Shiiko Alexander/Alamy Stock Photo
En español | The era of emotional support rabbits, peacocks and other critters on airplanes could soon come to an end, thanks to a set of regulatory changes proposed Wednesday by the U.S. Department of Transportation.
Under the new guidelines, airlines would no longer need to consider emotional support animals to be service animals, the definition of which would be narrowed to refer only to dogs “individually trained to do work or perform tasks for the benefit of a person with a disability,” including in the case of psychiatric service animals.
The public now has two months to comment on the proposed updates to the Air Carrier Access Act, the federal law that currently requires airlines to accommodate service and emotional support animals at no extra charge.
The department said in a statement that the changes are intended to “ensure that individuals with disabilities can continue using their service animals while also reducing the likelihood that passengers wishing to travel with their pets on aircraft will be able to falsely claim their pets are service animals.”
Many airlines have already tightened their individual policies following an uptick in animal-related incidents ranging from urination to attacks on passengers and flight crew, but their requirements often differ. Disability advocates hope that the proposed changes will streamline travel for passengers with service animals by bringing the current patchwork of individual policies into overarching agreement.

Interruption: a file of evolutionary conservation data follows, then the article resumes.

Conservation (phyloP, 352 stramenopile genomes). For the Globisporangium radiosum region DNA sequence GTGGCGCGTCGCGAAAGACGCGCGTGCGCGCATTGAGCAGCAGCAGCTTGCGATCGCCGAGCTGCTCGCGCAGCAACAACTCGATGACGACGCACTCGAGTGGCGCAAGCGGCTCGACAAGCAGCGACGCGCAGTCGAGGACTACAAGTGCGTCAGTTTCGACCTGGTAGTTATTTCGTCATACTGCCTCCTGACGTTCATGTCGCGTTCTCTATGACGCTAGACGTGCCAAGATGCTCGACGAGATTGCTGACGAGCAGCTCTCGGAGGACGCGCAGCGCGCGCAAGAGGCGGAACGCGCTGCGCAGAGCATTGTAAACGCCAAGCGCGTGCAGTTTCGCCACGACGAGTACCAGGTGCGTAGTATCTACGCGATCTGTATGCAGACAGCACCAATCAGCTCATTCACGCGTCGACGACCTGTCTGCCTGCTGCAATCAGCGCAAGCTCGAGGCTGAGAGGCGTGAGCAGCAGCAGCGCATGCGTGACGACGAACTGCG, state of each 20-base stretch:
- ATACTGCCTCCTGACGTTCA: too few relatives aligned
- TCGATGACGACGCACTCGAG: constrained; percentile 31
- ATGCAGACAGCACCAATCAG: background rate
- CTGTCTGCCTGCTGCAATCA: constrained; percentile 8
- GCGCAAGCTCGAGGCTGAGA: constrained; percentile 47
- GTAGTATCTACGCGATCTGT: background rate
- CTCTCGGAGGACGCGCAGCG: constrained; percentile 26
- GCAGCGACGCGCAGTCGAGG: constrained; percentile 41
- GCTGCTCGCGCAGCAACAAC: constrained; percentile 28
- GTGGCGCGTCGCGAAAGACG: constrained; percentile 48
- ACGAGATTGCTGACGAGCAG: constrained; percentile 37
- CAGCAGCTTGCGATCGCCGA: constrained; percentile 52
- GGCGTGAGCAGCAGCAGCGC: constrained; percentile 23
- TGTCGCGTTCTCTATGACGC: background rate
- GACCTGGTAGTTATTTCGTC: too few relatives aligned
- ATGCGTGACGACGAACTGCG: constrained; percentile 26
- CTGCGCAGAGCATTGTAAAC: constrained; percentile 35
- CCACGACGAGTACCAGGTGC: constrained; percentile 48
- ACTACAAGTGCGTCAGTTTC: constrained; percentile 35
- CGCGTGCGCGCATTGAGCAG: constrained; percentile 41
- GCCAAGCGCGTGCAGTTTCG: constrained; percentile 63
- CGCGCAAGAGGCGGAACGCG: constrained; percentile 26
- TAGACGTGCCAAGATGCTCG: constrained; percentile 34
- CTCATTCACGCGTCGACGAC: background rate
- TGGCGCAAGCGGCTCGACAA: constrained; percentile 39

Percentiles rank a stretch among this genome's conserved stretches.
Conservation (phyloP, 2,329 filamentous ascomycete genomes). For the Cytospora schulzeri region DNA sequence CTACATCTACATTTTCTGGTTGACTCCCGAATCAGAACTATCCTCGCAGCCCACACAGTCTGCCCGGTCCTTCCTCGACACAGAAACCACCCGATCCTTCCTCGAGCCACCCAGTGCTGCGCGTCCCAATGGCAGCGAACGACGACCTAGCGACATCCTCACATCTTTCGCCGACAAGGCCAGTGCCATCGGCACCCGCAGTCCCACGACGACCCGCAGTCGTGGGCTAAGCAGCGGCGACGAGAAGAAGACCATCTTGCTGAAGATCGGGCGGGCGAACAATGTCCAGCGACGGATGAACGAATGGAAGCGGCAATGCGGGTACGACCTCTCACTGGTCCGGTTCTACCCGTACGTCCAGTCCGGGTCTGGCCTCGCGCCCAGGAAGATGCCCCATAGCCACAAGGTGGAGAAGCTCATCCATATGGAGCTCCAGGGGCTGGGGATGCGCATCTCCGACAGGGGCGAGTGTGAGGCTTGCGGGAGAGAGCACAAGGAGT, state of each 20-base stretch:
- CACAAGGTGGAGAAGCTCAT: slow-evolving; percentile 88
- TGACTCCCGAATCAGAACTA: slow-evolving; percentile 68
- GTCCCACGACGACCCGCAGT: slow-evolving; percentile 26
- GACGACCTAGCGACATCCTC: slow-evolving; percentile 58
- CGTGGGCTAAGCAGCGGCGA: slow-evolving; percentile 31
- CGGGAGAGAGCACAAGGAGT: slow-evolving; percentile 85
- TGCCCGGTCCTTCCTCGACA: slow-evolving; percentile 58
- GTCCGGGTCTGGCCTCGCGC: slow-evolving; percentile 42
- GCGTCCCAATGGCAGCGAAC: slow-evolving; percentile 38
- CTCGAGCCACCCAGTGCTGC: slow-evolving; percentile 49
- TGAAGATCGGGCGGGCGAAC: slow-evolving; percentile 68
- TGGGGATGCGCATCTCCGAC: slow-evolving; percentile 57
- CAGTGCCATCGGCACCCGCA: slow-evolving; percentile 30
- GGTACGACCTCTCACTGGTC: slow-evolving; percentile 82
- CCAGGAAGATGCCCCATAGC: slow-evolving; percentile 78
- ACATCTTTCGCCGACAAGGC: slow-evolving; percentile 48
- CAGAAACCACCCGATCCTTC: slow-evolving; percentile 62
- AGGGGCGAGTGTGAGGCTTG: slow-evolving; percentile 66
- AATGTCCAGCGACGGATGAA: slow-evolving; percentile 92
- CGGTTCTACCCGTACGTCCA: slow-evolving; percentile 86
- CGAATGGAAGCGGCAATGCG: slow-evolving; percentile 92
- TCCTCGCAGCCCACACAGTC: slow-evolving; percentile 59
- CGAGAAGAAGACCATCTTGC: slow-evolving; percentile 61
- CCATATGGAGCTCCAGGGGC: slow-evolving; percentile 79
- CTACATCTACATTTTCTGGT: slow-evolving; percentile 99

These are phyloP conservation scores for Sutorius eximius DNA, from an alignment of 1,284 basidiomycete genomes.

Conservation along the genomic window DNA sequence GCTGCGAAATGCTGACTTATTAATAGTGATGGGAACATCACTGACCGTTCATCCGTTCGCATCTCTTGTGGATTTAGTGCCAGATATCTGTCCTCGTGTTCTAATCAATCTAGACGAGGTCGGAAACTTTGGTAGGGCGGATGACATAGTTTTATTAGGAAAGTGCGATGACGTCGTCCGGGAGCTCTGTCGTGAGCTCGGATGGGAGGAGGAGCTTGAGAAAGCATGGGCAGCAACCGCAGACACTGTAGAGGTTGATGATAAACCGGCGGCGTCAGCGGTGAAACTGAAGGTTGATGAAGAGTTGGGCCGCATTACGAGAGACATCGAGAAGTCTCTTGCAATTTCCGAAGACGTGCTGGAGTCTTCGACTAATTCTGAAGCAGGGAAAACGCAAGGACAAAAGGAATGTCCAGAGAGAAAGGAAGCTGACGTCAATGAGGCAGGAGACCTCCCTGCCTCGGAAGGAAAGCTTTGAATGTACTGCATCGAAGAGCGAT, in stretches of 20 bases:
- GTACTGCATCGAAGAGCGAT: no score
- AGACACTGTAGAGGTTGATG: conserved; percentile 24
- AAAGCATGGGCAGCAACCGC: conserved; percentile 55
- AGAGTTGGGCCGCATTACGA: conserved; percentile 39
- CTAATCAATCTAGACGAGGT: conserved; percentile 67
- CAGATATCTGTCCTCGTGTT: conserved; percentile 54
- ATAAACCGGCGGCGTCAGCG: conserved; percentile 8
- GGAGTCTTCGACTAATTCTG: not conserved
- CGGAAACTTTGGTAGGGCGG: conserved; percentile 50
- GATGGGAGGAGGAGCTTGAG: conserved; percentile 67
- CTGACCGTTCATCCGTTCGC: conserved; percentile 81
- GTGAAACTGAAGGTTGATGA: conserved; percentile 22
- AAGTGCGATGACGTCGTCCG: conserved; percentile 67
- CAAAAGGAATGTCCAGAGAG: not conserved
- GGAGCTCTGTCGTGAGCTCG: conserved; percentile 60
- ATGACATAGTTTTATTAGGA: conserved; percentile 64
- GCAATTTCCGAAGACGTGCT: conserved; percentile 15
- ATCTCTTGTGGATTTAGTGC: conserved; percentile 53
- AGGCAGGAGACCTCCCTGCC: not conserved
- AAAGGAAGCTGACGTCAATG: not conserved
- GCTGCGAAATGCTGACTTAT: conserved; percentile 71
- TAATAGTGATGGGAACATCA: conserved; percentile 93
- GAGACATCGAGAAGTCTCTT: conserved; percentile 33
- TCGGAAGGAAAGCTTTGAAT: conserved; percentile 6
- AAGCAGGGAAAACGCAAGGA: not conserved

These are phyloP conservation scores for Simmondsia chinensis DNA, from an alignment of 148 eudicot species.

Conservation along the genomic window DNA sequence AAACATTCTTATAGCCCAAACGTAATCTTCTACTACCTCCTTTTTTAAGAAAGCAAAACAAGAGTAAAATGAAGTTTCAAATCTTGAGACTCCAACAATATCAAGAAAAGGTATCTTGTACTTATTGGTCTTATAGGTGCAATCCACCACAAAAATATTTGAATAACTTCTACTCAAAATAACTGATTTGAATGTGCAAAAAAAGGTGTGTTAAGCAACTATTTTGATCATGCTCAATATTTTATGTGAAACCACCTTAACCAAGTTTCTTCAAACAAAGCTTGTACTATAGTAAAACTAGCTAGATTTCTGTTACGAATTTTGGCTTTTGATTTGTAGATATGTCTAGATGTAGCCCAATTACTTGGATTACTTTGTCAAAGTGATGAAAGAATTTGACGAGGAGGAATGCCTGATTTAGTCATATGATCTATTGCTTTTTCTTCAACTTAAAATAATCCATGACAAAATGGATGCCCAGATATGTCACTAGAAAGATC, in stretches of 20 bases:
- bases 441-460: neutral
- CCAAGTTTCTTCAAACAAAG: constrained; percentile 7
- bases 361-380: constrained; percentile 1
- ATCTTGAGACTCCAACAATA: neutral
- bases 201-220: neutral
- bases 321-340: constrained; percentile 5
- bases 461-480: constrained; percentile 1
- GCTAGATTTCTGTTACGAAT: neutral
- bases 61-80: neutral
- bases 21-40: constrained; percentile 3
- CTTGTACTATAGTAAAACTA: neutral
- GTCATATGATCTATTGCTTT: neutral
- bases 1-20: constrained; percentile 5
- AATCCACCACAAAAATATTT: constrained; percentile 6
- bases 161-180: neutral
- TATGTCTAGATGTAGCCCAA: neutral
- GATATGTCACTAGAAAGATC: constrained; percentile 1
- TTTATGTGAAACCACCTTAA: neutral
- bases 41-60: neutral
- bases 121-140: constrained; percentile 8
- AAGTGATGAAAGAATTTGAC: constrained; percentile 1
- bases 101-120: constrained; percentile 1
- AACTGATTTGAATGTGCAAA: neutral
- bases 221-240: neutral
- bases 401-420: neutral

Moreover, the proposed definition of a service animal would “harmonize” air travel regulations with the definition laid out in the Americans with Disabilities Act, says Theresa Stern, vice president of outreach, admissions and alumni services at Guide Dogs for the Blind, a leading guide dog training school.
"Having the rules for public accommodation be different on airlines than they are everywhere else was super confusing,” Stern says, noting that service animals are trained not only to perform specific tasks for their owners, but also to behave appropriately at airports and on airplanes.
Concerns remain, however, that some of the proposed changes could place an undue burden on passengers with disabilities. Stern says that the provision allowing airlines to require passengers with service animals to check in an hour earlier than they would typically need to, for example, could amount to “a lot of extra time in the airport,” especially for frequent travelers.
Still, she says, the proposed changes represent a “step in the right direction."
Airline personnel agree. “The days of Noah's Ark in the air are hopefully coming to an end,” said Sara Nelson, president of the Association of Flight Attendants-CWA in a statement about the proposed update.
Those wishing to travel with pets can look to existing airline pet policies, which typically allow passengers to bring their companions into the cabin (while safely stowed in a kennel or carrier) for a fee.